A new study found that prenatal exposure of THC changes the behavior and brain chemistry of male rats. The main psychoactive compound found in cannabis has also been linked to hyperactive dopamine neurons and increased sensitivity to the effects of THC in pre-adolescent rodents.
Miriam Melis, a neuroscientist at the University of Cagliari Cittadella Universitaria in Monserrato, Italy, administered THC to pregnant rats and then carefully studied the behaviors of the offspring.
Melis and colleagues found that male, but not female, offspring had a heightened susceptibility to THC. They also found that the rats’ dopamine neurons found in a brain region called the ventral tegmental area — which is involved in reward motivation — were hyperactive.
Previous research had linked prenatal cannabis exposure to psychiatric disorders like schizophrenia and forms of psychosis later in adolescence, and the authors believe that these latest findings may explain why.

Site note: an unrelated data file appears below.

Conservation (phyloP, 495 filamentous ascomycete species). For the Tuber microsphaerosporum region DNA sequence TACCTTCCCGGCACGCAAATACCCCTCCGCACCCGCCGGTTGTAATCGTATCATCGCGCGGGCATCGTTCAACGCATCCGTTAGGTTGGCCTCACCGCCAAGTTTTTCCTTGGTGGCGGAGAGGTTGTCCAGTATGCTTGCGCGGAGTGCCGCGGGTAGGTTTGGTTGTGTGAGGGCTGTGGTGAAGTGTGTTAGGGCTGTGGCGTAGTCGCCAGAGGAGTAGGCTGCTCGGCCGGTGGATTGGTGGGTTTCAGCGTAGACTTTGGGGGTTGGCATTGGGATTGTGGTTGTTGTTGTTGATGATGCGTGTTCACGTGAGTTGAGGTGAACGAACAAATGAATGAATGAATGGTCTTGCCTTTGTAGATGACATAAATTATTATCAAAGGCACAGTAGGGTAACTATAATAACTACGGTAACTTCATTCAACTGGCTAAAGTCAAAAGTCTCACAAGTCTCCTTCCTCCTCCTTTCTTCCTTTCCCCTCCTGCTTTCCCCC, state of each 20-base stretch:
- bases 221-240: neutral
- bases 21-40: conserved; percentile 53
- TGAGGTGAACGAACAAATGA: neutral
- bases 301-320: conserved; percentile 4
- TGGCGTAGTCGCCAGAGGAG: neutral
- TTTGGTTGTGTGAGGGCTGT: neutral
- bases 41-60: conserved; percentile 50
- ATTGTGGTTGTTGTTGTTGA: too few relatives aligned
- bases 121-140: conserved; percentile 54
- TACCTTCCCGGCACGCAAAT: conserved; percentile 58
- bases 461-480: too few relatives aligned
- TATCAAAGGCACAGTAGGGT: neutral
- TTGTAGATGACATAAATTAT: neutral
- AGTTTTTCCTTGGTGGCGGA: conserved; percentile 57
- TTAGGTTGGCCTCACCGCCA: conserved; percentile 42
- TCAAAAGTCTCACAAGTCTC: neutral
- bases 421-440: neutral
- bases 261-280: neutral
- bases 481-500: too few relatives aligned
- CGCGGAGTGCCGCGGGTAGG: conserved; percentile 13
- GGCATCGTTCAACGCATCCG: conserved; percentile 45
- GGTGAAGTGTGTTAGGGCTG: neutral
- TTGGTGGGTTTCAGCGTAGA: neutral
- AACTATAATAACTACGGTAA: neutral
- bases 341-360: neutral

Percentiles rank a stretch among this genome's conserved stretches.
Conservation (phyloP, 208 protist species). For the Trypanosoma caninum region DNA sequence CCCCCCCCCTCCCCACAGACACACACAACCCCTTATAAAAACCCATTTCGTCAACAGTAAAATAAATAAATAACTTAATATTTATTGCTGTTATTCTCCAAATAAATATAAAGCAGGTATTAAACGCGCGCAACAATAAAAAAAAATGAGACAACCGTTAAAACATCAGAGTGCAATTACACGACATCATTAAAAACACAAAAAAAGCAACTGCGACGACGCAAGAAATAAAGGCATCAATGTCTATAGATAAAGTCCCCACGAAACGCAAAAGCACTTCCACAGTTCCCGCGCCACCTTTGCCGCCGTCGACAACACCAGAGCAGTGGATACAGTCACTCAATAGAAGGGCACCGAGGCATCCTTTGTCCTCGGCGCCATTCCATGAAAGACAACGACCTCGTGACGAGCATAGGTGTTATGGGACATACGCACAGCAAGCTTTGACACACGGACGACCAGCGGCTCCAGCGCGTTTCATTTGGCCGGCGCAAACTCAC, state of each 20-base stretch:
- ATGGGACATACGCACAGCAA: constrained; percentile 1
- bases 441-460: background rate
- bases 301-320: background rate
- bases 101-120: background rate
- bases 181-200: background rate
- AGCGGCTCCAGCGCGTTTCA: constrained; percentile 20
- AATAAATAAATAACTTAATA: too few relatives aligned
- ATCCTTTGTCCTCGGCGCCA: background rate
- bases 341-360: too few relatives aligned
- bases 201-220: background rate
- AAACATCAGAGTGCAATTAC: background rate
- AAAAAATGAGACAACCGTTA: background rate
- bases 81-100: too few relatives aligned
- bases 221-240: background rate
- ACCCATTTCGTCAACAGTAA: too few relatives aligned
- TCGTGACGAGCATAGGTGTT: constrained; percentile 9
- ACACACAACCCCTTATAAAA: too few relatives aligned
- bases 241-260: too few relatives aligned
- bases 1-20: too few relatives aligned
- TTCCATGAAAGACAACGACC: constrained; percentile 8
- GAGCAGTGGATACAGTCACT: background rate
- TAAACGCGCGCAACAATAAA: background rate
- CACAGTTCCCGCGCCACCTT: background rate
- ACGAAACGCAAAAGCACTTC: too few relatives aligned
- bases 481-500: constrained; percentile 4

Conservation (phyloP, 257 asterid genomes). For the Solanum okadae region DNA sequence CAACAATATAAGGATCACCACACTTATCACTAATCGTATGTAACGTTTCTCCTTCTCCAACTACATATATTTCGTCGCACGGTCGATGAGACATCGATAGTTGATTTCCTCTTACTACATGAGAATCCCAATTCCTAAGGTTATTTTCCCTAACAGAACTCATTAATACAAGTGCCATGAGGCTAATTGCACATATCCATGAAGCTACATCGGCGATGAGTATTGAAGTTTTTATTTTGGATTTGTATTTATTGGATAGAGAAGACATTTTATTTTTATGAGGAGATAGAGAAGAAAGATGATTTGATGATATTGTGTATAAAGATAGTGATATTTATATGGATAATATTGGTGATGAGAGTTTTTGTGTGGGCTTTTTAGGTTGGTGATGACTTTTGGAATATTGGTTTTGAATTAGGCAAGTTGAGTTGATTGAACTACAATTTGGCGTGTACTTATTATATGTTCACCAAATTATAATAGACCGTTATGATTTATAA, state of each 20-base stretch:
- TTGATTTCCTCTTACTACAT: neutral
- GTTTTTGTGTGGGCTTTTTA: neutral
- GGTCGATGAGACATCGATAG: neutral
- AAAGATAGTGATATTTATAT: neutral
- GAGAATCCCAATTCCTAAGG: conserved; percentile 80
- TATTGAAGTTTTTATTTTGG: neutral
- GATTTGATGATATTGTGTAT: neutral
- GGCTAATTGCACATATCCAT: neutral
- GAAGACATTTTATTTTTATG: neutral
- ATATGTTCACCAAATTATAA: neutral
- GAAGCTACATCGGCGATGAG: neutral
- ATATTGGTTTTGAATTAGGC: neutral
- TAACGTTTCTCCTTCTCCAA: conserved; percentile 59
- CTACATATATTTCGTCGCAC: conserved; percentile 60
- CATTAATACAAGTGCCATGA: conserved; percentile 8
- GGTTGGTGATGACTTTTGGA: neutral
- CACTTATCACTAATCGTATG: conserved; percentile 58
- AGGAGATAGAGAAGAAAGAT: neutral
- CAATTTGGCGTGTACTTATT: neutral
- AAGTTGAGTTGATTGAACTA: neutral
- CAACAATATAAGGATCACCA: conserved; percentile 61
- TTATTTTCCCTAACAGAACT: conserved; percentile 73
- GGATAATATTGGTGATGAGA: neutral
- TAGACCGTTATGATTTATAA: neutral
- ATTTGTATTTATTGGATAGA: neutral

The researchers were able to correct the dopamine hyperactivity and behavioral changes by treating the adolescent rats with pregnenolone, an FDA-approved drug meant to treat schizophrenia, autism, and bipolar disorder.
“This is an exciting finding that suggests a therapeutic approach for children born to mothers who used cannabis during pregnancy,” said Joseph Cheer, PhD, a Professor of Anatomy & Neurobiology and Psychiatry at the University of Maryland School of Medicine. “It also raises important questions that need to be addressed such as how does pregnenolone exert its effects and how can we improve its efficacy? Do these detrimental effects persist into adulthood, and if so, could they also be treated in a similar way?”
The findings, which were published in the journal Nature Neuroscience, come on the backdrop of growing cannabis legalization in the United States. Some pregnant women use cannabis to treat symptoms of morning sickness and anxiety but this new evidence suggests that there may be long-term consequences for the babies’ brain development. More research is required to clarify this association.